American Beech
American Beech bark
American Beech leaf
American Beech plaque
American Beech
Recognition Features 

Leaves simple, 2° veins parallel.  Bark smooth, steel-gray. Winter buds long-pointed

Historical Notes 

This tree tends to grow in good farming soil.  Many were cut by farmers to clear the way for crops (Peattie 1964).  Often, people find the bark quite useful for script.  Many have carved their initials or short messages on the bark.  It is thought that the word book was derived from an early name for beech.  Book comes from the Anglo-Saxon word boc , which means letter or character.  This comes from the Anglo-Saxon word beece, for beech.  The wood is used to make flooring, veneer, furniture, plywood, railroad ties, and fuel wood.  Creosote made from beech wood is used as a medicine for many ailments, and the nuts were chewed as a worm expellent by Native Americans (Peattie 1964).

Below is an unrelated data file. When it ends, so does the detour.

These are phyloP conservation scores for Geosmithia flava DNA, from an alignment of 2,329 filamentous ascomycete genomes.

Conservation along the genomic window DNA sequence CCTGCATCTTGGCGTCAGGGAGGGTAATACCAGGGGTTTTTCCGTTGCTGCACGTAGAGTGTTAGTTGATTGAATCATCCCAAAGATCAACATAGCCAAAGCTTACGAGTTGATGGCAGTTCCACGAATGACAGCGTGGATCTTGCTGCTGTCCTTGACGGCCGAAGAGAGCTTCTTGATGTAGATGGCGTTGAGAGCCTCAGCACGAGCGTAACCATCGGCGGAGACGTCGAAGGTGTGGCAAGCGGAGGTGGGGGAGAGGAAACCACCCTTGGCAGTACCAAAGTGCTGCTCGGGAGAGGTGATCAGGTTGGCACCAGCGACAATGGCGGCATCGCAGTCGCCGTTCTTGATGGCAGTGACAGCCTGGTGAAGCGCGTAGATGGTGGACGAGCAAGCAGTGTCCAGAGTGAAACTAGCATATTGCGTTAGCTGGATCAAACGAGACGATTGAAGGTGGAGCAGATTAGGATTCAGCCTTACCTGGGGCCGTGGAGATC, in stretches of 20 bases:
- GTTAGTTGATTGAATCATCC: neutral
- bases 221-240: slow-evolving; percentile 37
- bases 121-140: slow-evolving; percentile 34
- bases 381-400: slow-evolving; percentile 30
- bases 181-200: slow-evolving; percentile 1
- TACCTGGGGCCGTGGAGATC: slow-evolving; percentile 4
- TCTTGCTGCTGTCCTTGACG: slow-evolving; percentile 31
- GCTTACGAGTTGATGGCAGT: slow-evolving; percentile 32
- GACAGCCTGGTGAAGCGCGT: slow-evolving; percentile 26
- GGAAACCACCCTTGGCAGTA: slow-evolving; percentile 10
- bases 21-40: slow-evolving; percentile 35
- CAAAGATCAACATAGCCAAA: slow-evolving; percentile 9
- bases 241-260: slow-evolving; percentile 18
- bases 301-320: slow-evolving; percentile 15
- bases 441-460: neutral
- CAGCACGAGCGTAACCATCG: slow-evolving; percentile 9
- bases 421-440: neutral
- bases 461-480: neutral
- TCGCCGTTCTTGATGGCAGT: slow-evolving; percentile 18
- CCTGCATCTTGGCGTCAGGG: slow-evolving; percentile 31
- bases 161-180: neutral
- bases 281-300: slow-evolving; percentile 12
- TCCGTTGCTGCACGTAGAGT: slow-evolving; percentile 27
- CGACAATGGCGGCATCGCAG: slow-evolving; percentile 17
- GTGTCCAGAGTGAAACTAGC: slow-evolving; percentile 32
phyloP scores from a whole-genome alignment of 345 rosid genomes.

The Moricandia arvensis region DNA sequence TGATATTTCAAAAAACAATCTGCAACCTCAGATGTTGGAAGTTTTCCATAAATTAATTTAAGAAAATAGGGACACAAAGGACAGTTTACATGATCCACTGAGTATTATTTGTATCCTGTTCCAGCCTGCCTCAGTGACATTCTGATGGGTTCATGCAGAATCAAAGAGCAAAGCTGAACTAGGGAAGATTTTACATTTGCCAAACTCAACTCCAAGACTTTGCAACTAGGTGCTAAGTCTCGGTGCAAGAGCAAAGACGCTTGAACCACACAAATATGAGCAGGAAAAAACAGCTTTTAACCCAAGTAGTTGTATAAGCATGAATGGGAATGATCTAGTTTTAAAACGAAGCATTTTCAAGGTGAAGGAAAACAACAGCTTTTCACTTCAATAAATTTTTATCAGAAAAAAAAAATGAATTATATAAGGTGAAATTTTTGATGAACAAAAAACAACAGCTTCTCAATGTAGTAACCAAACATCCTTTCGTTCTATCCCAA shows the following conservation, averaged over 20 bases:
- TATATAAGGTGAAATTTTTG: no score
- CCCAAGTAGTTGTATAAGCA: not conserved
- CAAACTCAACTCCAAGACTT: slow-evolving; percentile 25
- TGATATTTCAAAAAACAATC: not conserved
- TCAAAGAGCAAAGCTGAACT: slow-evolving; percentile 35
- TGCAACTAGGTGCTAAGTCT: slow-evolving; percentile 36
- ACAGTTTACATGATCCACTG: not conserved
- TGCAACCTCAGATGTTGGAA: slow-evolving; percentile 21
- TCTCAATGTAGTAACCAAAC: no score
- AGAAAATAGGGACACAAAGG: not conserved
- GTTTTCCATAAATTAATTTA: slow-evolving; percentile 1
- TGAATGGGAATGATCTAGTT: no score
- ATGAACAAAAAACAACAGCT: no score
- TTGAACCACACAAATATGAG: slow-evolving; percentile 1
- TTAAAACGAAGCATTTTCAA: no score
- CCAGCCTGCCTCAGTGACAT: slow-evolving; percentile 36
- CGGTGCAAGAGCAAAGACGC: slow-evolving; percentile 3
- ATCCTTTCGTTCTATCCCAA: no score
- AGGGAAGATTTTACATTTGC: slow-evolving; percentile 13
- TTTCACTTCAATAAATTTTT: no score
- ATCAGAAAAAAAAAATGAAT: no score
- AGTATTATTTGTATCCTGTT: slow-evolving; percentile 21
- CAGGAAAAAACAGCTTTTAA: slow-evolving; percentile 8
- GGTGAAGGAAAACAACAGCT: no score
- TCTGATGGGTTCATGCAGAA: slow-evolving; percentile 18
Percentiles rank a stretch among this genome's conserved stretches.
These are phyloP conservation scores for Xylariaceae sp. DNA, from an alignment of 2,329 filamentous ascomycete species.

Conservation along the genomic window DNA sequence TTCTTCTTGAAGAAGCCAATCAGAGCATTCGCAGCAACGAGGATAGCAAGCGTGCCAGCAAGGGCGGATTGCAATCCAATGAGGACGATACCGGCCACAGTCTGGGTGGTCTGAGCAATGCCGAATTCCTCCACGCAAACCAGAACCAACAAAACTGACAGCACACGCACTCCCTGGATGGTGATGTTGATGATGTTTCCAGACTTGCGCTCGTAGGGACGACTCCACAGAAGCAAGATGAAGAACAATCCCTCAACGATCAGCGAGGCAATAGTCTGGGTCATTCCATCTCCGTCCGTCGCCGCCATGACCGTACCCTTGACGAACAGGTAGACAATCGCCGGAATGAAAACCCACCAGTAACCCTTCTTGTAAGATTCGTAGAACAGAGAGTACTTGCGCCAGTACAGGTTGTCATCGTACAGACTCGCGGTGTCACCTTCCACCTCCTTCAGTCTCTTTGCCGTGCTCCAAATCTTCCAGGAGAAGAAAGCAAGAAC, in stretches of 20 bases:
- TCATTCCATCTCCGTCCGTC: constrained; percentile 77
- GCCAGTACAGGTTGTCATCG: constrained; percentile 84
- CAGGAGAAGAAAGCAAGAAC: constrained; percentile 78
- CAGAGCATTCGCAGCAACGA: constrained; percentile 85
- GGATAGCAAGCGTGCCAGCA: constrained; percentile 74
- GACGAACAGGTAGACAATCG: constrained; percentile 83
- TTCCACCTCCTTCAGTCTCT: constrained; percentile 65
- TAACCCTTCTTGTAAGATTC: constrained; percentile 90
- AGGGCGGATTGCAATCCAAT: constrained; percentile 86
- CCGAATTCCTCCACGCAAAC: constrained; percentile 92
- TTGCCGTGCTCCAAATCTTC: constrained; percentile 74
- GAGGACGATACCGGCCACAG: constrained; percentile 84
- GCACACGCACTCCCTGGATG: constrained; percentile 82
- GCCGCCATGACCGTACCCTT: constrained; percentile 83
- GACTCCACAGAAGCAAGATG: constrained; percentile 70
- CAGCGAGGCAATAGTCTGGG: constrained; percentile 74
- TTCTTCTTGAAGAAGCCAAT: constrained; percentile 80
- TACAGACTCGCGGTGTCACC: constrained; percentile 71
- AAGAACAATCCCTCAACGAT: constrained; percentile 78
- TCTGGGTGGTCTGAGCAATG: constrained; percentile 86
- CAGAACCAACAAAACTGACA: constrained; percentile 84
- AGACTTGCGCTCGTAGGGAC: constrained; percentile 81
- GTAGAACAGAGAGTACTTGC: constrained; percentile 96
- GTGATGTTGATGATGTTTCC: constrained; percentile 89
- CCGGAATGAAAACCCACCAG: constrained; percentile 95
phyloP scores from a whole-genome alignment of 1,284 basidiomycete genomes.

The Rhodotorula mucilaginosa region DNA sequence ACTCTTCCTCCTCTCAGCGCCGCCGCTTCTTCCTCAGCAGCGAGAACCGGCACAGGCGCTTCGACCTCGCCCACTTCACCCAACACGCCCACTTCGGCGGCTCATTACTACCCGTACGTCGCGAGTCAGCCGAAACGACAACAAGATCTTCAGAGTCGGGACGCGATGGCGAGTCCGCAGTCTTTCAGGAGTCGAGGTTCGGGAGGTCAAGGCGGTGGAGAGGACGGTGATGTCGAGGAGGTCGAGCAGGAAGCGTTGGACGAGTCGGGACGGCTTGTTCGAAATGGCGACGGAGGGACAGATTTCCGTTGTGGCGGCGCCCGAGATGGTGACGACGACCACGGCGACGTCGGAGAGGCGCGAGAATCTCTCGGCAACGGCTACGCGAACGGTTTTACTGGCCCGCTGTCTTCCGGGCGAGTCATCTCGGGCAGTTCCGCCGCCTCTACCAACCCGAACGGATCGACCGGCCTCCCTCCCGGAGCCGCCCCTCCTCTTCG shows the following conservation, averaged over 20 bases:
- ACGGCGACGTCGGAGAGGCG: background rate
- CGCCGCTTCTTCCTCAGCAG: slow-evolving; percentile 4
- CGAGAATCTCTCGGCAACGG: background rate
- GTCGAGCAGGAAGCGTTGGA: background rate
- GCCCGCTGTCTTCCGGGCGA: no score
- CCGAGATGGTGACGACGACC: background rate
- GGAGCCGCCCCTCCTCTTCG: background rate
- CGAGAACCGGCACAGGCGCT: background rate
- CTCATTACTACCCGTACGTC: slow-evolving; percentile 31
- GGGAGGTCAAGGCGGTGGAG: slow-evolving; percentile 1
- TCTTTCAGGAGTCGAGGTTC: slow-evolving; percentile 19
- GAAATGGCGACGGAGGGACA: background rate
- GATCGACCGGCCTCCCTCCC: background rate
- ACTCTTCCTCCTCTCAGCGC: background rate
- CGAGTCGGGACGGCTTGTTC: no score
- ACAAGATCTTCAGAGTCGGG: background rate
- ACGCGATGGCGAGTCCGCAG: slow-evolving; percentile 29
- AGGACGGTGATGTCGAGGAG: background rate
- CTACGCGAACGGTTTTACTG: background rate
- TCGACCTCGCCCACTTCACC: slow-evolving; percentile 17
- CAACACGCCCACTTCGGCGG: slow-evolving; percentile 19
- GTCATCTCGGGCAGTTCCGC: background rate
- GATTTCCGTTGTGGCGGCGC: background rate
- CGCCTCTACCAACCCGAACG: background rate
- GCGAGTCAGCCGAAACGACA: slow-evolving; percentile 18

Benefits 
This tree reduces atmospheric carbon by 636 lbs per year! It also conserves 321 kilowatt/hours of energy by cooling its surroundings.
Scientific Name 
Fagus grandifolia
Scientific Family 
Fagaceae
Common Family 
Beech Family
Denison Tree ID 
(DUARB-107)
Location 
Left of main walk leading to South Quad
Circumference 
2.50
Height 
28.20